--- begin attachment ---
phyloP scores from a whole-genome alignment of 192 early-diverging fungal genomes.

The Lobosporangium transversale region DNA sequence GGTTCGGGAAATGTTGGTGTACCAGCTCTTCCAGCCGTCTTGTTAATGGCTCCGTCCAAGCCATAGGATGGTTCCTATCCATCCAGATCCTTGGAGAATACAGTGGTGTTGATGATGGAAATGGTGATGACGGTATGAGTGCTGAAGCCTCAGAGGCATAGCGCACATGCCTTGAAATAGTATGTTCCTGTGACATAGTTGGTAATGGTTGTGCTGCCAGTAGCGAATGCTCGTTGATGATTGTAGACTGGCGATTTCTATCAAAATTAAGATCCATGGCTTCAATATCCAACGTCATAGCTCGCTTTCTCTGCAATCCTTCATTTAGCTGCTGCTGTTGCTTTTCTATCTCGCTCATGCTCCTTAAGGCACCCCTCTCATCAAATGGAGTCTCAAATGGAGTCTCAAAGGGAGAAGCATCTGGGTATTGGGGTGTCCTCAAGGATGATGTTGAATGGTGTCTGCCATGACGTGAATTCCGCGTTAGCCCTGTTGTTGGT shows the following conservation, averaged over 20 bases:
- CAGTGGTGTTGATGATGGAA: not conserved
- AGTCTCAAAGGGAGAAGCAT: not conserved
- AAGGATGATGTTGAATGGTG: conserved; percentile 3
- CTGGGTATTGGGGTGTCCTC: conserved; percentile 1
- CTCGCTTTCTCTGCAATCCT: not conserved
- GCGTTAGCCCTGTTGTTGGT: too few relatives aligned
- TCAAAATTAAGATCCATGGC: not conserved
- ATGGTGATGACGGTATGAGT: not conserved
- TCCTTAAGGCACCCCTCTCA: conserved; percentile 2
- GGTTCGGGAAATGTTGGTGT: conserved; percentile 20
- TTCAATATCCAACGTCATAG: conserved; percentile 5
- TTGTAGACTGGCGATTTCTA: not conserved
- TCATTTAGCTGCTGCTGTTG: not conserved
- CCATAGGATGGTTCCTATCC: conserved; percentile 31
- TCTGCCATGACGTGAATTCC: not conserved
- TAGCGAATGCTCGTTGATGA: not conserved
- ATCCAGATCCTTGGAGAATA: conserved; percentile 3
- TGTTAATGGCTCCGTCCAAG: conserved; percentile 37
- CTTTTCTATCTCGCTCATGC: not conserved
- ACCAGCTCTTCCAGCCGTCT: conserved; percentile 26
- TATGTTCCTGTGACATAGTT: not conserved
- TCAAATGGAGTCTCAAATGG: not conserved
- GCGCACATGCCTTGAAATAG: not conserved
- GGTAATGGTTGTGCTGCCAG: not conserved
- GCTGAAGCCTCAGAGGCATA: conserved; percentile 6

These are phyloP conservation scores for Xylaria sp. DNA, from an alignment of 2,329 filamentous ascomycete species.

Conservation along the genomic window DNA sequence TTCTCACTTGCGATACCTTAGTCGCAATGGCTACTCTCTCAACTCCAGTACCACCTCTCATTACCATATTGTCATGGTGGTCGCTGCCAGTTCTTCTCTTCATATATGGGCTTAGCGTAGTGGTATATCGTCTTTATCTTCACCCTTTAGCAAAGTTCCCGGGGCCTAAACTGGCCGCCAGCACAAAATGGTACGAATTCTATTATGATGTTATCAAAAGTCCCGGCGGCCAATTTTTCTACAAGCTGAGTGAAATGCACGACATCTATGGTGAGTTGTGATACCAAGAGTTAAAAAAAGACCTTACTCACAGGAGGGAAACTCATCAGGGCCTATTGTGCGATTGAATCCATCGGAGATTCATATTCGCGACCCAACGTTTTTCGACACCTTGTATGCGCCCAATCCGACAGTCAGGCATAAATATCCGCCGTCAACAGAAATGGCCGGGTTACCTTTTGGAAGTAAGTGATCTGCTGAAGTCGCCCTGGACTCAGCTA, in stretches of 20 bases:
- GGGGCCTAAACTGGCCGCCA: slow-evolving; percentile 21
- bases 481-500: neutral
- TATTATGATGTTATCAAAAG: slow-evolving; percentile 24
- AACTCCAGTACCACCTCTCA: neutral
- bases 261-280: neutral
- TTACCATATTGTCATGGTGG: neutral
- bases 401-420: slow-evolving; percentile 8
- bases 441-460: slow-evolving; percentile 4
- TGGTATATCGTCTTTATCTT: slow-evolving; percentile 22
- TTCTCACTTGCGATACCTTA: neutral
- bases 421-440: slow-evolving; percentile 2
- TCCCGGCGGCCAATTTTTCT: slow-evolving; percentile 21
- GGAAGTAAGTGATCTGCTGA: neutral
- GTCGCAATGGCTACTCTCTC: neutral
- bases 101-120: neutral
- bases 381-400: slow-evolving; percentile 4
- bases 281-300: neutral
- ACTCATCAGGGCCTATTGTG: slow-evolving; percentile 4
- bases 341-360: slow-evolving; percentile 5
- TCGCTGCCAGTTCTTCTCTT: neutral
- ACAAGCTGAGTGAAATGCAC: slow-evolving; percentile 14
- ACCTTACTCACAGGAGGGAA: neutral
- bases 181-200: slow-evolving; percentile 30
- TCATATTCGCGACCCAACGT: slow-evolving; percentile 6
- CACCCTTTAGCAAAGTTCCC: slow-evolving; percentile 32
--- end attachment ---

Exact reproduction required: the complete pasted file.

phyloP scores from a whole-genome alignment of 192 early-diverging fungal genomes.

The Lobosporangium transversale region DNA sequence GGTTCGGGAAATGTTGGTGTACCAGCTCTTCCAGCCGTCTTGTTAATGGCTCCGTCCAAGCCATAGGATGGTTCCTATCCATCCAGATCCTTGGAGAATACAGTGGTGTTGATGATGGAAATGGTGATGACGGTATGAGTGCTGAAGCCTCAGAGGCATAGCGCACATGCCTTGAAATAGTATGTTCCTGTGACATAGTTGGTAATGGTTGTGCTGCCAGTAGCGAATGCTCGTTGATGATTGTAGACTGGCGATTTCTATCAAAATTAAGATCCATGGCTTCAATATCCAACGTCATAGCTCGCTTTCTCTGCAATCCTTCATTTAGCTGCTGCTGTTGCTTTTCTATCTCGCTCATGCTCCTTAAGGCACCCCTCTCATCAAATGGAGTCTCAAATGGAGTCTCAAAGGGAGAAGCATCTGGGTATTGGGGTGTCCTCAAGGATGATGTTGAATGGTGTCTGCCATGACGTGAATTCCGCGTTAGCCCTGTTGTTGGT shows the following conservation, averaged over 20 bases:
- CAGTGGTGTTGATGATGGAA: not conserved
- AGTCTCAAAGGGAGAAGCAT: not conserved
- AAGGATGATGTTGAATGGTG: conserved; percentile 3
- CTGGGTATTGGGGTGTCCTC: conserved; percentile 1
- CTCGCTTTCTCTGCAATCCT: not conserved
- GCGTTAGCCCTGTTGTTGGT: too few relatives aligned
- TCAAAATTAAGATCCATGGC: not conserved
- ATGGTGATGACGGTATGAGT: not conserved
- TCCTTAAGGCACCCCTCTCA: conserved; percentile 2
- GGTTCGGGAAATGTTGGTGT: conserved; percentile 20
- TTCAATATCCAACGTCATAG: conserved; percentile 5
- TTGTAGACTGGCGATTTCTA: not conserved
- TCATTTAGCTGCTGCTGTTG: not conserved
- CCATAGGATGGTTCCTATCC: conserved; percentile 31
- TCTGCCATGACGTGAATTCC: not conserved
- TAGCGAATGCTCGTTGATGA: not conserved
- ATCCAGATCCTTGGAGAATA: conserved; percentile 3
- TGTTAATGGCTCCGTCCAAG: conserved; percentile 37
- CTTTTCTATCTCGCTCATGC: not conserved
- ACCAGCTCTTCCAGCCGTCT: conserved; percentile 26
- TATGTTCCTGTGACATAGTT: not conserved
- TCAAATGGAGTCTCAAATGG: not conserved
- GCGCACATGCCTTGAAATAG: not conserved
- GGTAATGGTTGTGCTGCCAG: not conserved
- GCTGAAGCCTCAGAGGCATA: conserved; percentile 6

These are phyloP conservation scores for Xylaria sp. DNA, from an alignment of 2,329 filamentous ascomycete species.

Conservation along the genomic window DNA sequence TTCTCACTTGCGATACCTTAGTCGCAATGGCTACTCTCTCAACTCCAGTACCACCTCTCATTACCATATTGTCATGGTGGTCGCTGCCAGTTCTTCTCTTCATATATGGGCTTAGCGTAGTGGTATATCGTCTTTATCTTCACCCTTTAGCAAAGTTCCCGGGGCCTAAACTGGCCGCCAGCACAAAATGGTACGAATTCTATTATGATGTTATCAAAAGTCCCGGCGGCCAATTTTTCTACAAGCTGAGTGAAATGCACGACATCTATGGTGAGTTGTGATACCAAGAGTTAAAAAAAGACCTTACTCACAGGAGGGAAACTCATCAGGGCCTATTGTGCGATTGAATCCATCGGAGATTCATATTCGCGACCCAACGTTTTTCGACACCTTGTATGCGCCCAATCCGACAGTCAGGCATAAATATCCGCCGTCAACAGAAATGGCCGGGTTACCTTTTGGAAGTAAGTGATCTGCTGAAGTCGCCCTGGACTCAGCTA, in stretches of 20 bases:
- GGGGCCTAAACTGGCCGCCA: slow-evolving; percentile 21
- bases 481-500: neutral
- TATTATGATGTTATCAAAAG: slow-evolving; percentile 24
- AACTCCAGTACCACCTCTCA: neutral
- bases 261-280: neutral
- TTACCATATTGTCATGGTGG: neutral
- bases 401-420: slow-evolving; percentile 8
- bases 441-460: slow-evolving; percentile 4
- TGGTATATCGTCTTTATCTT: slow-evolving; percentile 22
- TTCTCACTTGCGATACCTTA: neutral
- bases 421-440: slow-evolving; percentile 2
- TCCCGGCGGCCAATTTTTCT: slow-evolving; percentile 21
- GGAAGTAAGTGATCTGCTGA: neutral
- GTCGCAATGGCTACTCTCTC: neutral
- bases 101-120: neutral
- bases 381-400: slow-evolving; percentile 4
- bases 281-300: neutral
- ACTCATCAGGGCCTATTGTG: slow-evolving; percentile 4
- bases 341-360: slow-evolving; percentile 5
- TCGCTGCCAGTTCTTCTCTT: neutral
- ACAAGCTGAGTGAAATGCAC: slow-evolving; percentile 14
- ACCTTACTCACAGGAGGGAA: neutral
- bases 181-200: slow-evolving; percentile 30
- TCATATTCGCGACCCAACGT: slow-evolving; percentile 6
- CACCCTTTAGCAAAGTTCCC: slow-evolving; percentile 32